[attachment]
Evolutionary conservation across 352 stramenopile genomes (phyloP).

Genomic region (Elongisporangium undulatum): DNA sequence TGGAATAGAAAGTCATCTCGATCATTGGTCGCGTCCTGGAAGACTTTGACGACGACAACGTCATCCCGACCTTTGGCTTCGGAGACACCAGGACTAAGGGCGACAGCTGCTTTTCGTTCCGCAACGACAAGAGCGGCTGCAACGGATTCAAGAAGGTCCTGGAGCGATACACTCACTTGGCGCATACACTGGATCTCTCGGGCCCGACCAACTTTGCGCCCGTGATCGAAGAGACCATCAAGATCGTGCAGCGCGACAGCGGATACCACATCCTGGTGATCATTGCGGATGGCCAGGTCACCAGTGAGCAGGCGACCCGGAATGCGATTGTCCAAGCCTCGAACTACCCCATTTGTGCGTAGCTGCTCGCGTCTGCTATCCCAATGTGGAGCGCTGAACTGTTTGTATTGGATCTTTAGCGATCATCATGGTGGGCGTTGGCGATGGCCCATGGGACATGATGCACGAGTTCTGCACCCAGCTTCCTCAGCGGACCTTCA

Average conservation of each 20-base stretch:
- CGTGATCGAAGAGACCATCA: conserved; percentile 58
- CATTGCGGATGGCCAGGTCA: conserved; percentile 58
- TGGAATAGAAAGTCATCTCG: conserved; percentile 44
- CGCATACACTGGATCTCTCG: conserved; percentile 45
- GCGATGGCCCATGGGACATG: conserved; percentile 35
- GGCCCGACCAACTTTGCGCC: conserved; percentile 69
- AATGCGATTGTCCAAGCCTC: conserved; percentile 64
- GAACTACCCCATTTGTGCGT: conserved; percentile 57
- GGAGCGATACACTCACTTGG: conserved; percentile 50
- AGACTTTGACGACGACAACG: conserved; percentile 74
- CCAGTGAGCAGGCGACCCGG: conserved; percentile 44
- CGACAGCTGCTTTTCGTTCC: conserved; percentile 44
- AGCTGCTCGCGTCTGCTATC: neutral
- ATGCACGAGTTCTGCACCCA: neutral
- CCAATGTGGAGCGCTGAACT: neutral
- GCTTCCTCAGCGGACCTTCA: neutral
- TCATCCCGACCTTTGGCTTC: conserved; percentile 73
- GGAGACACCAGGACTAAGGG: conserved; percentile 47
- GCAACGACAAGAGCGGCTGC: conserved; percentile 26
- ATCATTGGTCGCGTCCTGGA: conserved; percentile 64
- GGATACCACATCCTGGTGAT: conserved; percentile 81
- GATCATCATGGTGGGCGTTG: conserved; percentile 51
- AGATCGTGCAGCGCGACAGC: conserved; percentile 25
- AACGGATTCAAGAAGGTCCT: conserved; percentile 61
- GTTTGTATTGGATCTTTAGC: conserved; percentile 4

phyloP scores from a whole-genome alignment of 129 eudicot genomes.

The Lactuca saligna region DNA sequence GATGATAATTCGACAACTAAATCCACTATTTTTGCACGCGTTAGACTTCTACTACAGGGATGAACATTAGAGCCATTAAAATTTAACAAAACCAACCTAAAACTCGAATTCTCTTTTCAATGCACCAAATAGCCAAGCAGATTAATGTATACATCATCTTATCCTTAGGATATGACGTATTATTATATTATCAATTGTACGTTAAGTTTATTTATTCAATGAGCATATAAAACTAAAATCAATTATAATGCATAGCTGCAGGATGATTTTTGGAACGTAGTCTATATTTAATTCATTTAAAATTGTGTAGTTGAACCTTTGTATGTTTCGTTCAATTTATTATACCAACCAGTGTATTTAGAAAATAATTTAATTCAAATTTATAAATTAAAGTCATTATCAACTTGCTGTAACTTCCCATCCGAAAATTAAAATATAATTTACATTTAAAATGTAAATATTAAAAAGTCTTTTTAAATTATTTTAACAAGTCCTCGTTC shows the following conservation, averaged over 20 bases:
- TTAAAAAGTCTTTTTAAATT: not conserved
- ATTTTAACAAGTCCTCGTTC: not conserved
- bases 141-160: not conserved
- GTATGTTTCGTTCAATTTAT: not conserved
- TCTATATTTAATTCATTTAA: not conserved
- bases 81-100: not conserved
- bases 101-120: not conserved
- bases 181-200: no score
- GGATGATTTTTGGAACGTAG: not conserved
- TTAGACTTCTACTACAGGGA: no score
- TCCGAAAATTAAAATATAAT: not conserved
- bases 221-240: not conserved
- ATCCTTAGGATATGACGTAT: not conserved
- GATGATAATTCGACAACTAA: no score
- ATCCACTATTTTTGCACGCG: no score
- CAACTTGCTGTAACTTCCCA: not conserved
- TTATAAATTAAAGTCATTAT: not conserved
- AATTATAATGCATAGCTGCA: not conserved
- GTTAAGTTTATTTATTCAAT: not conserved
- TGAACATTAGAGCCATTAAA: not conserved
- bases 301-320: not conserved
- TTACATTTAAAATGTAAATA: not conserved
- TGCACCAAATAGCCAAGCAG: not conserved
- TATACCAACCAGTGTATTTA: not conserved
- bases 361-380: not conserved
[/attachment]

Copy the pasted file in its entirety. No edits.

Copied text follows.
Evolutionary conservation across 352 stramenopile genomes (phyloP).

Genomic region (Elongisporangium undulatum): DNA sequence TGGAATAGAAAGTCATCTCGATCATTGGTCGCGTCCTGGAAGACTTTGACGACGACAACGTCATCCCGACCTTTGGCTTCGGAGACACCAGGACTAAGGGCGACAGCTGCTTTTCGTTCCGCAACGACAAGAGCGGCTGCAACGGATTCAAGAAGGTCCTGGAGCGATACACTCACTTGGCGCATACACTGGATCTCTCGGGCCCGACCAACTTTGCGCCCGTGATCGAAGAGACCATCAAGATCGTGCAGCGCGACAGCGGATACCACATCCTGGTGATCATTGCGGATGGCCAGGTCACCAGTGAGCAGGCGACCCGGAATGCGATTGTCCAAGCCTCGAACTACCCCATTTGTGCGTAGCTGCTCGCGTCTGCTATCCCAATGTGGAGCGCTGAACTGTTTGTATTGGATCTTTAGCGATCATCATGGTGGGCGTTGGCGATGGCCCATGGGACATGATGCACGAGTTCTGCACCCAGCTTCCTCAGCGGACCTTCA

Average conservation of each 20-base stretch:
- CGTGATCGAAGAGACCATCA: conserved; percentile 58
- CATTGCGGATGGCCAGGTCA: conserved; percentile 58
- TGGAATAGAAAGTCATCTCG: conserved; percentile 44
- CGCATACACTGGATCTCTCG: conserved; percentile 45
- GCGATGGCCCATGGGACATG: conserved; percentile 35
- GGCCCGACCAACTTTGCGCC: conserved; percentile 69
- AATGCGATTGTCCAAGCCTC: conserved; percentile 64
- GAACTACCCCATTTGTGCGT: conserved; percentile 57
- GGAGCGATACACTCACTTGG: conserved; percentile 50
- AGACTTTGACGACGACAACG: conserved; percentile 74
- CCAGTGAGCAGGCGACCCGG: conserved; percentile 44
- CGACAGCTGCTTTTCGTTCC: conserved; percentile 44
- AGCTGCTCGCGTCTGCTATC: neutral
- ATGCACGAGTTCTGCACCCA: neutral
- CCAATGTGGAGCGCTGAACT: neutral
- GCTTCCTCAGCGGACCTTCA: neutral
- TCATCCCGACCTTTGGCTTC: conserved; percentile 73
- GGAGACACCAGGACTAAGGG: conserved; percentile 47
- GCAACGACAAGAGCGGCTGC: conserved; percentile 26
- ATCATTGGTCGCGTCCTGGA: conserved; percentile 64
- GGATACCACATCCTGGTGAT: conserved; percentile 81
- GATCATCATGGTGGGCGTTG: conserved; percentile 51
- AGATCGTGCAGCGCGACAGC: conserved; percentile 25
- AACGGATTCAAGAAGGTCCT: conserved; percentile 61
- GTTTGTATTGGATCTTTAGC: conserved; percentile 4

phyloP scores from a whole-genome alignment of 129 eudicot genomes.

The Lactuca saligna region DNA sequence GATGATAATTCGACAACTAAATCCACTATTTTTGCACGCGTTAGACTTCTACTACAGGGATGAACATTAGAGCCATTAAAATTTAACAAAACCAACCTAAAACTCGAATTCTCTTTTCAATGCACCAAATAGCCAAGCAGATTAATGTATACATCATCTTATCCTTAGGATATGACGTATTATTATATTATCAATTGTACGTTAAGTTTATTTATTCAATGAGCATATAAAACTAAAATCAATTATAATGCATAGCTGCAGGATGATTTTTGGAACGTAGTCTATATTTAATTCATTTAAAATTGTGTAGTTGAACCTTTGTATGTTTCGTTCAATTTATTATACCAACCAGTGTATTTAGAAAATAATTTAATTCAAATTTATAAATTAAAGTCATTATCAACTTGCTGTAACTTCCCATCCGAAAATTAAAATATAATTTACATTTAAAATGTAAATATTAAAAAGTCTTTTTAAATTATTTTAACAAGTCCTCGTTC shows the following conservation, averaged over 20 bases:
- TTAAAAAGTCTTTTTAAATT: not conserved
- ATTTTAACAAGTCCTCGTTC: not conserved
- bases 141-160: not conserved
- GTATGTTTCGTTCAATTTAT: not conserved
- TCTATATTTAATTCATTTAA: not conserved
- bases 81-100: not conserved
- bases 101-120: not conserved
- bases 181-200: no score
- GGATGATTTTTGGAACGTAG: not conserved
- TTAGACTTCTACTACAGGGA: no score
- TCCGAAAATTAAAATATAAT: not conserved
- bases 221-240: not conserved
- ATCCTTAGGATATGACGTAT: not conserved
- GATGATAATTCGACAACTAA: no score
- ATCCACTATTTTTGCACGCG: no score
- CAACTTGCTGTAACTTCCCA: not conserved
- TTATAAATTAAAGTCATTAT: not conserved
- AATTATAATGCATAGCTGCA: not conserved
- GTTAAGTTTATTTATTCAAT: not conserved
- TGAACATTAGAGCCATTAAA: not conserved
- bases 301-320: not conserved
- TTACATTTAAAATGTAAATA: not conserved
- TGCACCAAATAGCCAAGCAG: not conserved
- TATACCAACCAGTGTATTTA: not conserved
- bases 361-380: not conserved